Late on Wednesday night, Hunter landed a commitment from D’Marcus Simonds, a talented, 6-foot-4 shooting guard. Simonds was originally committed to Mississippi State but he reopened his recruitment after Rick Ray was fired by the university.

“There’s no place like home!” Simonds, a native of Buford, Georgia, said on twitter. “I will be continuing my basketball career and education at Georgia State University!”

Simonds is one of the more talented guards in the south, the No. 84 recruit in the Class of 2016, according to Rivals. Simonds will be a nice piece for Hunter to build around, as he’ll arrive on campus after Kevin Ware graduates and when Indiana transfer Jeremy Hollowell is a senior. Former top 150 recruit and Alabama transfer Devin Mitchell will be a sophomore that year as well.

Georgia State is coming off of an upset win over No. 3 Baylor in the opening round of the 2015 NCAA tournament.

Former Alabama guard transfers to Georgia State

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Georgia State has been active recruiting transfers the last few offseasons and the Panthers and head coach Ron Hunter landed a commitment from former Alabama guard Devin Mitchell, he announced.

The 6-foot-4 Mitchell is a former Rivals top-150 prospect but only saw limited action during his freshman season with the Crimson Tide. With Alabama hiring a new head coach in Avery Johnson, it was probably best for a fresh start for both parties. Mitchell played 76 total minutes during the 2014-15 season and scored nine points and tallied four assists. He struggled from the field, going 3-for-23 and 2-for-17 from 3-point range.

The Sun Belt might be a better fit for Mitchell and Hunter has found a lot of success taking in transfers. Ryan Harrow had a successful two-year run at Georgia State after transferring from Kentucky and former Louisville guard Kevin Ware also made his way to the Panthers.

Tournament darling R.J. Hunter is heading to the NBA


Georgia State star R.J. Hunter is heading to the NBA, the school announced on Monday.

Hunter, who just finished his junior season, is projected by Draft Express to be a late first round pick in the 2015 draft, although he struggled a bit shooting the ball as a junior. His three-point percentage fell from 39.7 to 29.8 as a junior, although his assist numbers did double to 3.5 per game as he spent more time playing on the ball than in past season.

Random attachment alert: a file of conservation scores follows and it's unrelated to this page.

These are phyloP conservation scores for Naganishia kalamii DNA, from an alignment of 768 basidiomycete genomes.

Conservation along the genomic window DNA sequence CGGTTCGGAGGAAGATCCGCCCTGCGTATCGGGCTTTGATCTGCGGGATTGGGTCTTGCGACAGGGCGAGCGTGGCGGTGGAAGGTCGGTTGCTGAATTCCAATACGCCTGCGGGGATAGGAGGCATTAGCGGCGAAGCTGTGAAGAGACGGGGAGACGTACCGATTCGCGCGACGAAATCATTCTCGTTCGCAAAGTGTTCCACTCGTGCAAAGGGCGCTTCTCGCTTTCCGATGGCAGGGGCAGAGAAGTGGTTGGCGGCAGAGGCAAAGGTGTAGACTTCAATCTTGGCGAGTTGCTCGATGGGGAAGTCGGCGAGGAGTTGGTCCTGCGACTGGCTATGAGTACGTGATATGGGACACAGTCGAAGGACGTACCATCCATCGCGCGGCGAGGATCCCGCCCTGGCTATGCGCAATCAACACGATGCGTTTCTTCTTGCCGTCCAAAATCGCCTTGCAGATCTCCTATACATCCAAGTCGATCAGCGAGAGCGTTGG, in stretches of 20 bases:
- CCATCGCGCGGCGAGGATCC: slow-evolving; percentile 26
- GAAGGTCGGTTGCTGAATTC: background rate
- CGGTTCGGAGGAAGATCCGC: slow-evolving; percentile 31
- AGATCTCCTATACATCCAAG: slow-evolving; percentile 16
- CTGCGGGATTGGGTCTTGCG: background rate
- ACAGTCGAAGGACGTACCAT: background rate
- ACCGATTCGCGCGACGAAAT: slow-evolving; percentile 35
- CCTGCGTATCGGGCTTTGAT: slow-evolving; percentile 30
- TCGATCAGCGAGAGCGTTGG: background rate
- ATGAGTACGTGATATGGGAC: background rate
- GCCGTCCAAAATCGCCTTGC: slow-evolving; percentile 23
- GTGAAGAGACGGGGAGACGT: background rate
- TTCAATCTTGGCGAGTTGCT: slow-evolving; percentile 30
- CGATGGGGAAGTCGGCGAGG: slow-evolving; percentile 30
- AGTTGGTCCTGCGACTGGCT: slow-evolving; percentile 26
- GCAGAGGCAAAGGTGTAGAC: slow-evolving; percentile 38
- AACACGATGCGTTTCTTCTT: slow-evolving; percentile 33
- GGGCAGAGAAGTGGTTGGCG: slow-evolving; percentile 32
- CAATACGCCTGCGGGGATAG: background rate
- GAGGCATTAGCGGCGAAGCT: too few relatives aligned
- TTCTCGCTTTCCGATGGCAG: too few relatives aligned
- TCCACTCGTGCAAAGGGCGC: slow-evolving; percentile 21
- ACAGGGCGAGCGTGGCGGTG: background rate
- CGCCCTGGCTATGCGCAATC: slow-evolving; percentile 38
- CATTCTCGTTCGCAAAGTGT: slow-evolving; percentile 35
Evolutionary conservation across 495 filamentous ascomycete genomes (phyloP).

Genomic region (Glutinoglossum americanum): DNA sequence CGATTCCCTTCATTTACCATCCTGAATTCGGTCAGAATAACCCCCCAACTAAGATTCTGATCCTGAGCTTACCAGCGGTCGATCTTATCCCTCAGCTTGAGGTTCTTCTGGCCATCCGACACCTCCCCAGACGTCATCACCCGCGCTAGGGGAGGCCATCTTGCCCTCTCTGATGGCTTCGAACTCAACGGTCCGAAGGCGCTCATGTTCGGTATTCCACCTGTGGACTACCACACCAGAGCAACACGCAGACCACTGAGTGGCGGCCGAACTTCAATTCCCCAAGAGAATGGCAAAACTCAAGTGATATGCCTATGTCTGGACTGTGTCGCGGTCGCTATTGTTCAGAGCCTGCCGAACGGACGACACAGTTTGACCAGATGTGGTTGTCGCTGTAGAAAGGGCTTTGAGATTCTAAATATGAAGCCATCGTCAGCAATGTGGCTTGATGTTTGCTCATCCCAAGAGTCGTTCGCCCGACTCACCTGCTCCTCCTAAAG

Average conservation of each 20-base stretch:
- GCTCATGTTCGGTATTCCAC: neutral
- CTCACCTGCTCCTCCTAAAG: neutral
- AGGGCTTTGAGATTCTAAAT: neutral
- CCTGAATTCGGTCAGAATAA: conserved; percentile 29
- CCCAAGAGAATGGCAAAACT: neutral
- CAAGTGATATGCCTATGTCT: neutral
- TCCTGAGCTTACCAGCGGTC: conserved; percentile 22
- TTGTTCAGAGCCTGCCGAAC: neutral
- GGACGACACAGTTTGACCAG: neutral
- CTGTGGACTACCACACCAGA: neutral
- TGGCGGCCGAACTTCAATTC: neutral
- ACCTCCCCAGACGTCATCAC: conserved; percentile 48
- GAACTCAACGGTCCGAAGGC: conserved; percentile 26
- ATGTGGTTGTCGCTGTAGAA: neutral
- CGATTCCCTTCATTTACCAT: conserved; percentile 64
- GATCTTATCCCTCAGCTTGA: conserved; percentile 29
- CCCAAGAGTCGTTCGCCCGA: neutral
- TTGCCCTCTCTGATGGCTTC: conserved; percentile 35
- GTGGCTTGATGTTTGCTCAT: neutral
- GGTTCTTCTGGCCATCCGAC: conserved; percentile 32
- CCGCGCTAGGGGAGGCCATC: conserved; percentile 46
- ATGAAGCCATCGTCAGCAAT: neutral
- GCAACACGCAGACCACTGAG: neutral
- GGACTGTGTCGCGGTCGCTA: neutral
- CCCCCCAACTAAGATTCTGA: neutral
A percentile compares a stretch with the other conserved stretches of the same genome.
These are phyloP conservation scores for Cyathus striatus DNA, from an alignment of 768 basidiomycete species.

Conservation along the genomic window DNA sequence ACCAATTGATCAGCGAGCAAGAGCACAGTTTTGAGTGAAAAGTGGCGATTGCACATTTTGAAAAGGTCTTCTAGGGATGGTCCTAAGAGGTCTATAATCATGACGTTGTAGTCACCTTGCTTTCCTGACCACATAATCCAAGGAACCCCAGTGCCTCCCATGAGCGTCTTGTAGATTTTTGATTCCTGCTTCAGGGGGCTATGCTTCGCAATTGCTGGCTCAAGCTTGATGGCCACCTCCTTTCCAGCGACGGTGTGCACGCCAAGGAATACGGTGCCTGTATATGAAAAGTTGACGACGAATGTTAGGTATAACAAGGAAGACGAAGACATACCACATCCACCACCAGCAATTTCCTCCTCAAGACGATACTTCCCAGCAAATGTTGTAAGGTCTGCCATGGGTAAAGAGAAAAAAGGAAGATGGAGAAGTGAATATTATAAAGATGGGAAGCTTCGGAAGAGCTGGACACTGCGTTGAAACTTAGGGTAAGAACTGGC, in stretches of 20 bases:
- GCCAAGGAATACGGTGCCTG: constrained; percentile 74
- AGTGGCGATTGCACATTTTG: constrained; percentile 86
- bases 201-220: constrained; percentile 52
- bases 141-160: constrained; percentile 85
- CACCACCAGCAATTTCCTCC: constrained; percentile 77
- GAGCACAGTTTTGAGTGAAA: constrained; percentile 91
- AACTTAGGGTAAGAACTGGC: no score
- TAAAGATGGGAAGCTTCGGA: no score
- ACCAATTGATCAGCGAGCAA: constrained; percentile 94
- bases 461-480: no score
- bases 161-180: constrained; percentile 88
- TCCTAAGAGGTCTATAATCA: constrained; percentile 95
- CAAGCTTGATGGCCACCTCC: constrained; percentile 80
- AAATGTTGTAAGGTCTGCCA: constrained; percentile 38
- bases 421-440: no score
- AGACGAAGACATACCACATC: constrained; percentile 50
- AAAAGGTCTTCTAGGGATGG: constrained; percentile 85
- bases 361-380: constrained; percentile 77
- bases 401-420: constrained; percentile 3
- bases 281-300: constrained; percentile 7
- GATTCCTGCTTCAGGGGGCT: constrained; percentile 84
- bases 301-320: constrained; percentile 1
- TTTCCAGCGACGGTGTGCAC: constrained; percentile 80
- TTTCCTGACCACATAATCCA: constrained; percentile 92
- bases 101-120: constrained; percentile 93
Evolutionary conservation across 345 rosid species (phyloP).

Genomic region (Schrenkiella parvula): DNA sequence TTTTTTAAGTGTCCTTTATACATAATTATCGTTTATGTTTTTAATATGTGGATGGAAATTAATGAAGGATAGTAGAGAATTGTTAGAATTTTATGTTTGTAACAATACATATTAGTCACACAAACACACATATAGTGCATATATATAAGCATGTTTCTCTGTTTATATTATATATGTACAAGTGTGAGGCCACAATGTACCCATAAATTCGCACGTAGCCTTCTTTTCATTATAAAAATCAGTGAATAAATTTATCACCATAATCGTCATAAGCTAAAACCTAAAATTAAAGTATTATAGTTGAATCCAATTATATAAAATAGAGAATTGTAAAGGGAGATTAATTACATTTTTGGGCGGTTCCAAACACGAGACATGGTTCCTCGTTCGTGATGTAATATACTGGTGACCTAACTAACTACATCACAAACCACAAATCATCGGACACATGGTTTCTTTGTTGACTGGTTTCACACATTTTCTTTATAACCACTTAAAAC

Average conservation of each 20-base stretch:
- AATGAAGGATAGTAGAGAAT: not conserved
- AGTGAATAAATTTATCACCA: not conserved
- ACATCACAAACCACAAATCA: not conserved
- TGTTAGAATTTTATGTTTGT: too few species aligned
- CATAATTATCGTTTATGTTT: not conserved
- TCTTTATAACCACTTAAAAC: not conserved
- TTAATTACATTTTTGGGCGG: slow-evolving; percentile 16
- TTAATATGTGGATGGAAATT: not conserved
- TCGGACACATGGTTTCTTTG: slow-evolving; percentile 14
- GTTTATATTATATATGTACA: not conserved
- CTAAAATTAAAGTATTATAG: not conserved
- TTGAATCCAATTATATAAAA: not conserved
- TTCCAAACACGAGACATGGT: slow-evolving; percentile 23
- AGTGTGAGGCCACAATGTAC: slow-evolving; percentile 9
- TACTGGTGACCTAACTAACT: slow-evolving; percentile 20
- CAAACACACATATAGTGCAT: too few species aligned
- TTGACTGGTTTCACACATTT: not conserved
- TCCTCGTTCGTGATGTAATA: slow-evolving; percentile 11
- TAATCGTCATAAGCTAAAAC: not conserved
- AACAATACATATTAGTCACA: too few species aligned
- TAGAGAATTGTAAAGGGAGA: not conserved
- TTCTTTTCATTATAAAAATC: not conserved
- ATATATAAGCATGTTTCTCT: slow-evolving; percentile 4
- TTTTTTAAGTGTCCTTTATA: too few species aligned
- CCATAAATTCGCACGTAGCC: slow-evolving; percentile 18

Hunter, along with his father, became a sensation during the 2015 NCAA tournament. After Ron Hunter, who also happens to be R.J.’s head coach at GSU, tore his achilles tendon celebrating a win in the Sun Belt title game, he was relegated to a scooter to get around and a desk chair to use while coaching on the sidelines.

In one of the most unforgettable moments in recent NCAA tournament history, R.J. capped a 13-0 run in which he scored 12 points with a game-winning three to land an upset of No. 3 Baylor, a shot that knocked Ron right out of his chair:

Georgia State golf team celebrates R.J. Hunter’s game-winner (VIDEO)

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Thursday afternoon Georgia State guard R.J. Hunter made one of the biggest shots in school history, as his three-pointer with 2.9 seconds remaining gave the Panthers a 57-56 win over No. 3 Baylor. This is the second time that the Panthers have won a game in the NCAA tournament, with the first coming in 2001 under then-head coach Lefty Driesell.

Understandably there was a lot of excitement over the win, especially amongst members of the Georgia State golf team who posted a video of their reaction to the team’s Twitter account.

h/t ESPN